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Moby-Dick | Study Guide

Herman Melville

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Chapters 133–Epilogue

Course Hero Literature Instructor Russell Jaffe provides an in-depth summary and analysis of Chapters 133–Epilogue of Herman Melville's novel Moby-Dick.

Moby-Dick | Chapters 133–Epilogue | Summary



Captain Ahab is the one who first sights the White Whale. Ahab's boat, Stubb's boat, and Flask's boat are lowered, and the hunt begins. Moby Dick goes underwater, then comes up right beneath Ahab's boat. As Ahab readies his special harpoon, Moby Dick opens his mouth and closes it on Ahab's boat, tipping Ahab into the sea. Ahab is rescued and the pieces of his boat are brought on board the ship, which continues to follow Moby Dick. The next day, the whale is again sighted and the boats are lowered. He shatters the whaleboats of Stubb and Flask with his powerful tail and breaks Ahab's whalebone leg off. The special harpoon is lost, as is Fedallah. On the third day, the boats are lowered to battle Moby Dick, and the dead body of Fedallah is seen lashed to the side of the great White Whale by the tangled ropes. Moby Dick targets the Pequod, battering it with his great head. Ahab throws a harpoon, but it gets caught in the line and is pulled overboard. The damaged Pequod sinks, and "The great shroud of the sea rolled on as it rolled five thousand years ago."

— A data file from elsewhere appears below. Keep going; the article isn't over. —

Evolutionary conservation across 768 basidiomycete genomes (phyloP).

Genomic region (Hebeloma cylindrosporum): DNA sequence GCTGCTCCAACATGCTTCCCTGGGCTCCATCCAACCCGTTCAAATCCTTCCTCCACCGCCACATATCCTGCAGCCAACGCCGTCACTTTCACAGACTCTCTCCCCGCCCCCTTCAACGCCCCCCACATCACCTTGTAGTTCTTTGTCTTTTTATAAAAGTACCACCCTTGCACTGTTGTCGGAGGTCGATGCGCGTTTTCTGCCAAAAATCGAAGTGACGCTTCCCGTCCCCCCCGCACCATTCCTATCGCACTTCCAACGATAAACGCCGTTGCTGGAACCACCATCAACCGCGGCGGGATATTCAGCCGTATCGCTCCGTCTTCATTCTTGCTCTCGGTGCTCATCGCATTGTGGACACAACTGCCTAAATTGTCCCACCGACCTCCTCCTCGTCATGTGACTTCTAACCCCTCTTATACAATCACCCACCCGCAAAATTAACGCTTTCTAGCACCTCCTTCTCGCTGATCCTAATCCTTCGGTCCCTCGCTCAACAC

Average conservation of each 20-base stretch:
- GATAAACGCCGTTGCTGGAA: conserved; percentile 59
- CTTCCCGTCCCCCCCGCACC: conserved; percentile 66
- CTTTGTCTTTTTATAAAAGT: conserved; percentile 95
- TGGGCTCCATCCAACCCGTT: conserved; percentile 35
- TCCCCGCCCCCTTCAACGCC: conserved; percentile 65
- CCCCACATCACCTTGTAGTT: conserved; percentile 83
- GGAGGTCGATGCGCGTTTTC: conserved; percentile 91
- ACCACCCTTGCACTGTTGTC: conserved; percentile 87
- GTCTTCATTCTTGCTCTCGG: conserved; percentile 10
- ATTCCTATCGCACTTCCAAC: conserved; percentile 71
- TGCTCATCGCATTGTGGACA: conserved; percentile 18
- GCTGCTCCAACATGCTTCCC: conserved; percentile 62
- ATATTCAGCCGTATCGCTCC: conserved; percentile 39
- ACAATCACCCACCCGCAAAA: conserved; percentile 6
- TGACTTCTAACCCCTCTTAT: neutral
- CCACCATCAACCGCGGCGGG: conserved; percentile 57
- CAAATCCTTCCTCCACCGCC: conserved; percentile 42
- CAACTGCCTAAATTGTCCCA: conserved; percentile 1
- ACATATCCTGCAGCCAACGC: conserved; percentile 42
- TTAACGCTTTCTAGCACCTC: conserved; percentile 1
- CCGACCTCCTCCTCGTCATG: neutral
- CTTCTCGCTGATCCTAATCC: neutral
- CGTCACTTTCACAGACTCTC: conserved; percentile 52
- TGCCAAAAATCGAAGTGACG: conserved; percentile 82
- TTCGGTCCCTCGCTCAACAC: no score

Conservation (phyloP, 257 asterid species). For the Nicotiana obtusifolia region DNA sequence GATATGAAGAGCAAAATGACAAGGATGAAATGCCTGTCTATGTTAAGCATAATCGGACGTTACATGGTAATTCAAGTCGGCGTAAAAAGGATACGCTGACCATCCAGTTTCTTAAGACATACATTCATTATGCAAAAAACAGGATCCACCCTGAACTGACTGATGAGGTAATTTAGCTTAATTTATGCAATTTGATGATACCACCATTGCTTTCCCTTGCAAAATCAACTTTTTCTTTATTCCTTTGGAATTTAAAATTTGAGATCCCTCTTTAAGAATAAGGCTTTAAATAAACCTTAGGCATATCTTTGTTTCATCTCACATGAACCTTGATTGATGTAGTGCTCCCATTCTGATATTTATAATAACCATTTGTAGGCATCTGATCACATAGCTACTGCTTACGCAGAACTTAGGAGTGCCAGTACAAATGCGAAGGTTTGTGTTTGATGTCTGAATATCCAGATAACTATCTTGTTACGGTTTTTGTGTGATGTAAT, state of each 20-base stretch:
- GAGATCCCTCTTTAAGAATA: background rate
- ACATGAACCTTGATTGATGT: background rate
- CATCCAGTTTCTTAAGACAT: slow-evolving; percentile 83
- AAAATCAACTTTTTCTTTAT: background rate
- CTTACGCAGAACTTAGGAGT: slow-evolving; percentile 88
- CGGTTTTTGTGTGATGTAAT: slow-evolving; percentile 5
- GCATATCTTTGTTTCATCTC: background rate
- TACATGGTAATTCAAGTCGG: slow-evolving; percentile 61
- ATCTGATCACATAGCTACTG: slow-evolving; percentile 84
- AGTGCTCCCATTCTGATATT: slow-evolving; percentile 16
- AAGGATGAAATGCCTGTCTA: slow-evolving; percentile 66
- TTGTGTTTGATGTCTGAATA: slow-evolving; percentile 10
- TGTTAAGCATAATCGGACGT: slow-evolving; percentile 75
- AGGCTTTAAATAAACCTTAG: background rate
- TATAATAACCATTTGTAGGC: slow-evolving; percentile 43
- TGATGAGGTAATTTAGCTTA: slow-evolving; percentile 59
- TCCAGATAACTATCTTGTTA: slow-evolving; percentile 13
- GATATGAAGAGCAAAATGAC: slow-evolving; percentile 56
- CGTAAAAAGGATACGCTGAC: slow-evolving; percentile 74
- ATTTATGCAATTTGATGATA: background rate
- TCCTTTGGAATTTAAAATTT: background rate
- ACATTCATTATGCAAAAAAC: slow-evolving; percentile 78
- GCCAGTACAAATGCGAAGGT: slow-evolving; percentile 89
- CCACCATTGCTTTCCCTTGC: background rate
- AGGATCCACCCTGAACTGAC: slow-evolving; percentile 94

The Epilogue begins with a quote from one of Job's servants in the biblical book by that name: "And I only am escaped alone to tell thee." In it, Ishmael describes how Queequeg's coffin life buoy floats to the surface and Ishmael grabs hold of it. Later, as the only survivor, he is rescued by the Rachel: "In her retracing search after her missing children, [she] only found another orphan."


Finally, the climax of the story comes as Captain Ahab and Moby Dick have their confrontation. Ahab is worked up into a frenzy of revenge, but Moby Dick counters this with his own frenzy—circling, diving, surfacing, battering into the ship, crushing the boats. Nothing goes according to Ahab's plan. All his careful preparations come to nothing; in fact, the months of planning are all undone in just a few short days.

All of the foreboding prophecies have now come to a head. Elijah's enigmatic statement that God should pity the sailors on the Pequod, Gabriel's warning that those who harm Moby Dick will suffer, Pip's statement that the gold coin will stay nailed to the mast until the resurrection—are all fulfilled. And Fedallah's three-part prophecy is eerily fulfilled: The first hearse is Moby Dick, who carries the dead body of Fedallah. The second hearse is the Pequod, made of American wood. Fedallah does go before Ahab, and he does "return" to show Ahab the "way." The hemp of the line that catches Ahab and pulls him into the sea, not the hemp of a gallows rope, is what kills him. Nature, in the form of the whale, has won the battle.

Ishmael, who survives as Job's servant did in the Bible through terrible violence, believes he was destined by fate to be the sole survivor of the voyage and to share its story.

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